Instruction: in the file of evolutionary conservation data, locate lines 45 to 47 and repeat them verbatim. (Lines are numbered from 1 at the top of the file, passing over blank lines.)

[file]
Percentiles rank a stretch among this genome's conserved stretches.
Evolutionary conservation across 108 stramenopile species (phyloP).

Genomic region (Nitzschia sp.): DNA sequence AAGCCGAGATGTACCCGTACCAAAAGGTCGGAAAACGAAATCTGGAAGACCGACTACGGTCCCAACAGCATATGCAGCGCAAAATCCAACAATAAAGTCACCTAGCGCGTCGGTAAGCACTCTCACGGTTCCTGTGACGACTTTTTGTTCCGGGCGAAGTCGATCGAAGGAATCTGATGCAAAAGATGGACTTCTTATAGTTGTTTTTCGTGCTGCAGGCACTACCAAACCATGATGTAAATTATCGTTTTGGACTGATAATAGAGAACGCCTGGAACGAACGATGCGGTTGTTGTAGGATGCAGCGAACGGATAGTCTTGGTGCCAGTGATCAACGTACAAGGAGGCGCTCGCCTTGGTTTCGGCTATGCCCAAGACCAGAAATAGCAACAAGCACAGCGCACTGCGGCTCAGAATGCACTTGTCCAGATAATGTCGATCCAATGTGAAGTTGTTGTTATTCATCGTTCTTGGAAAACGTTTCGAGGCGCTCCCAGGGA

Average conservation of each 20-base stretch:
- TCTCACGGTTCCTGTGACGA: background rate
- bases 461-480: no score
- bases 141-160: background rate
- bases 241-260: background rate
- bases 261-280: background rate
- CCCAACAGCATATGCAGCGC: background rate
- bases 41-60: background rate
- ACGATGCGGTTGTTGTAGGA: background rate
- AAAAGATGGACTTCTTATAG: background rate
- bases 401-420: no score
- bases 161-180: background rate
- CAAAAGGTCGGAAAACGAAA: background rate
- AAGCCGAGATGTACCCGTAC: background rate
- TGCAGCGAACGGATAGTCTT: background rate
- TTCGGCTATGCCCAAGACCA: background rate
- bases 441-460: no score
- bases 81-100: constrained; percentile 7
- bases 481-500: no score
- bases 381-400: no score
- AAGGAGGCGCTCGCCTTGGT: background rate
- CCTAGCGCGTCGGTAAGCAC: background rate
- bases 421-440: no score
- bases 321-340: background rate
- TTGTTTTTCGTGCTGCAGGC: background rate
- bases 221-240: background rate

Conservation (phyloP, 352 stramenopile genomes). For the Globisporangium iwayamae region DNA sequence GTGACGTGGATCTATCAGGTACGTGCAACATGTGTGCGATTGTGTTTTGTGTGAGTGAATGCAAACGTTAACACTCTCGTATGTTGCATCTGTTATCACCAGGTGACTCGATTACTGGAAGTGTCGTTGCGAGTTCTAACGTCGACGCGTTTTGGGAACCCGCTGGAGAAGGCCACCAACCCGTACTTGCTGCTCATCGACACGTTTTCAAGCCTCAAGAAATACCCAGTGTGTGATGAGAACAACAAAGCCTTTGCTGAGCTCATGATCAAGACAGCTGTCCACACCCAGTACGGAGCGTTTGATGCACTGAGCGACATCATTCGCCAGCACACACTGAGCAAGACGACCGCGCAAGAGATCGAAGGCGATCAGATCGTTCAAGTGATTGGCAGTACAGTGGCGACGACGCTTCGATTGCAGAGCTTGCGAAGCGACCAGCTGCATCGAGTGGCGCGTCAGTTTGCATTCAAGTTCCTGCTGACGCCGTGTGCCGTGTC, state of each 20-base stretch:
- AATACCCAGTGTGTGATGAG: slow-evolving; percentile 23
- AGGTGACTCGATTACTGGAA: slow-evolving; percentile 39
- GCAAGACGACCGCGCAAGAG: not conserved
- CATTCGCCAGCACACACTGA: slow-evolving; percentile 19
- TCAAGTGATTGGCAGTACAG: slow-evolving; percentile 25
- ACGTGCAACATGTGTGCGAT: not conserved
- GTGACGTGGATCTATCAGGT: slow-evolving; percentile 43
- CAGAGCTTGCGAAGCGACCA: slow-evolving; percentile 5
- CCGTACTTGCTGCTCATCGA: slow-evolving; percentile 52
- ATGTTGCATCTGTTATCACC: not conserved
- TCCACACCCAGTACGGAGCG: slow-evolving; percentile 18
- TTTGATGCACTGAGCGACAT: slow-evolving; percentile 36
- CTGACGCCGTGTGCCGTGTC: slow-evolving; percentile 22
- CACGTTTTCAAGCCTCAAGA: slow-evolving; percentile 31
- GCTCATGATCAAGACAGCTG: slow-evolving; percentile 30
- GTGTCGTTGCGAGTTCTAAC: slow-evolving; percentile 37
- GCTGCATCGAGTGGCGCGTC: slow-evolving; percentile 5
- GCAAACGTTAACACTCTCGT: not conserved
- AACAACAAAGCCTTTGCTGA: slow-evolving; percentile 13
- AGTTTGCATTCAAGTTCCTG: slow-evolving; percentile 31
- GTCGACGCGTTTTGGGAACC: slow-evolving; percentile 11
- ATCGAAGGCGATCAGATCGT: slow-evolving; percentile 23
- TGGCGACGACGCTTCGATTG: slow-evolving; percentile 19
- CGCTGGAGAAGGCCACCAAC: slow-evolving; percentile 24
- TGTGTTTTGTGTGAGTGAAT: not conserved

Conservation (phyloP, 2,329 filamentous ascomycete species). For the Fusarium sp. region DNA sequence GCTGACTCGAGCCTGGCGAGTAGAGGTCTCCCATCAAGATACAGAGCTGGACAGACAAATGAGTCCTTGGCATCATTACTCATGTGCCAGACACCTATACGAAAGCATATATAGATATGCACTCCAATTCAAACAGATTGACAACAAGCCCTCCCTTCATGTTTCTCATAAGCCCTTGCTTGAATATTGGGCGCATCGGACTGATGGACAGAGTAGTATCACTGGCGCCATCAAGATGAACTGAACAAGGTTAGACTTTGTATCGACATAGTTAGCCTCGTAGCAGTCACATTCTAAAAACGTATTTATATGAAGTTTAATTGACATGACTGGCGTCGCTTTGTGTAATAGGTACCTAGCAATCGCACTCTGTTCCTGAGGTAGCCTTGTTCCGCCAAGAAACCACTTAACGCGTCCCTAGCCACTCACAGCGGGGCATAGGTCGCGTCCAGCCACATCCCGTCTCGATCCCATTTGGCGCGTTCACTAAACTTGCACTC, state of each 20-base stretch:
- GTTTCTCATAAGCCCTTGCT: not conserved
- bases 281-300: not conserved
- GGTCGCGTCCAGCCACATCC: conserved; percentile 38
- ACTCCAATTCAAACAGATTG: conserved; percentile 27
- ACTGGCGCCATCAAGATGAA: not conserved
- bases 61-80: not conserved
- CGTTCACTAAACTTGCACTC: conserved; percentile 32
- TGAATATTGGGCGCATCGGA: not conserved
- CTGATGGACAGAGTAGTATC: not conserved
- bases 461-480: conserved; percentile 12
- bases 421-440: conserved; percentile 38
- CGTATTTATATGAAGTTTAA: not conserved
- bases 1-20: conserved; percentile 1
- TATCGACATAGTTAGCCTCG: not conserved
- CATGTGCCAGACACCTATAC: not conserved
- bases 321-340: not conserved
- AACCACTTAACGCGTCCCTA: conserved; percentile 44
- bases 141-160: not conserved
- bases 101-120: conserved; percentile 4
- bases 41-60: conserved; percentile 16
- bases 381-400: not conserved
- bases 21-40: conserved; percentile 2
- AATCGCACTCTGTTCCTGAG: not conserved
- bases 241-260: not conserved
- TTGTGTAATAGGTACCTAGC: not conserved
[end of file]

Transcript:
- GCTCATGATCAAGACAGCTG: slow-evolving; percentile 30
- GTGTCGTTGCGAGTTCTAAC: slow-evolving; percentile 37
- GCTGCATCGAGTGGCGCGTC: slow-evolving; percentile 5